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Long-term review: Salomon Sense Pro 2 || Nimble & capable trail shoe

The second-generation Salomon Sense Pro 2 is a lightweight, neutral, and capable trail runner that excels on steep, obstacle-filled trails.

The original Salomon Sense Pro (long-term review) is still one of my all-time favorite shoes. It fit me perfectly and was extremely versatile — in it, I ran a road marathon, a 50-miler on smooth singletrack and jeep roads, and a 100-miler on tough mountain trails, among other races and training runs, and never felt like I was at a disadvantage.

The second-generation Salomon Sense Pro 2 retains some features and specs of the original Pro, but overall is a truer trail shoe. It was released about three years ago, and is now being replaced by the Sense Pro 3, which again is a substantial revision (not necessarily better, but definitely different). Current prices of the Sense Pro 2 reflect the third-generations’s arrival.


Long-term review: Salomon Sense Pro 2

When I purchased the Sense Pro 2, I thought it would substitute for the Sense Pro 1, of which I owned multiple worn-put pairs. But the Pro 2 was not a mere update — it is basically a different shoe, with subtle or wholesale changes to its outsole and ride.

To date I’ve run about 400 miles in one pair of Sense Pro 2’s, and I’m approaching 100 miles in a second pair that I purchased a few months ago. I expect to use both pairs until the uppers are falling apart, the midsoles are flat, and/or the outsoles are bare, which I expect to happen between 500 and 600 miles.

The Sense Pro 2 is a lightweight, neutral, and capable trail running shoe that excels on steeper and more technical trails. It’s less well suited for roads and buttery trails (which was the sweet spot for the Pro 1), or for soft and muddy surfaces (on which the Pro 3 does best), but it covers this range better than its predecessor or its successor. It’s become a favorite of mine for short- and mid-length outings on hard mountain trails.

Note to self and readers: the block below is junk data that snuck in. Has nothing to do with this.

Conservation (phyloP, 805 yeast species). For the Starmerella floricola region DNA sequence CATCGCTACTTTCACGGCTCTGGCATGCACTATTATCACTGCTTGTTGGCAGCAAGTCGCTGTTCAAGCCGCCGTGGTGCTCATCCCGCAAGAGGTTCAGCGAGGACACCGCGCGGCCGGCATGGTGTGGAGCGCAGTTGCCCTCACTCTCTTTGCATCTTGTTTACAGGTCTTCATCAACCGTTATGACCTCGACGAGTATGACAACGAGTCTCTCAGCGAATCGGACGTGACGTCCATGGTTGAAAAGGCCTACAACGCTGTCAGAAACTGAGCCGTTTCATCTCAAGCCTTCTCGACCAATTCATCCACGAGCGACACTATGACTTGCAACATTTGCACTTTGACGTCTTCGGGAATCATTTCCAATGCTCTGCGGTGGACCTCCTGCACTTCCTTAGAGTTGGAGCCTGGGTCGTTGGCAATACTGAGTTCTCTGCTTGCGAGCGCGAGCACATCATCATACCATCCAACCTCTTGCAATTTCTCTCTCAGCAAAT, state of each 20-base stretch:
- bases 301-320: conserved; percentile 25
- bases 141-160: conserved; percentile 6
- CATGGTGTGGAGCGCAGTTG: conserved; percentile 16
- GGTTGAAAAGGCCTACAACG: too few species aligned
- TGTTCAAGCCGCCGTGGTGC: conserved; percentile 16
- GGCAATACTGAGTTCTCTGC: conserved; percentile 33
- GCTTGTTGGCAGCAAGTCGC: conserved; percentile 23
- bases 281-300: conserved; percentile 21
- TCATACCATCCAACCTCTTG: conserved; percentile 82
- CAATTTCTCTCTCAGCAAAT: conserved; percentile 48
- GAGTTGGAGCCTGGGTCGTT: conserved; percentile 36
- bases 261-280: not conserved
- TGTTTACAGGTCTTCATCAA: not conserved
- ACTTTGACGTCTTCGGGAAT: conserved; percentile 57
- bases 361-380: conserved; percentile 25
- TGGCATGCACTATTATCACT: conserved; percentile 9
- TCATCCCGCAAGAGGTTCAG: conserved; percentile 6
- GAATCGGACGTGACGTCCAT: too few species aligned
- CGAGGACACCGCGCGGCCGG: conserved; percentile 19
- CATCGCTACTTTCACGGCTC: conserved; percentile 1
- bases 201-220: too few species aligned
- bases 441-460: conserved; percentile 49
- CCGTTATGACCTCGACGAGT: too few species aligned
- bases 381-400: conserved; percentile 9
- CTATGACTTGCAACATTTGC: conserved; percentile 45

Like most Sense shoes, the Sense Pro 2 best fits narrow and low-volume feet.

My original pair of Sense Pro 2’s. They’re showing 400 miles of wear, but still have a couple hundred miles left in them.

Key specs

  • Seamless breathable mesh upper with TPU overlays
  • Elasticized Endofit wrap over midfoot
  • EVA midsole with Profeel Film and OS Tendon
  • Contragrip rubber outsole
  • 23mm/17mm stack heights
  • 6mm drop
  • 9.3 oz (265 g) for M’s 9 (11.0 oz for M’s 11.5, verified)
  • Fits true to size
  • $130 MSRP
  • More information

Break in

In its first 50 miles, the Sense Pro 2 did not win me over. Not only was I expecting something different, but it’s landing-to-pushoff transition is a bit slappy (due to its stiff midsole) and my heel was lifting slightly out of the shoe, forcing me to tighten the laces more than I’d like.

Since those early miles, however, I really took to the Sense Pro 2. As the midsole and cushioning softened up and packed out, its ride got smoother and my heel stayed locked. I reach for the Sense Pro 2 as often as I do for the Salomon S/LAB Sense Ultra (review) and Salomon S/LAB Ultra (preview).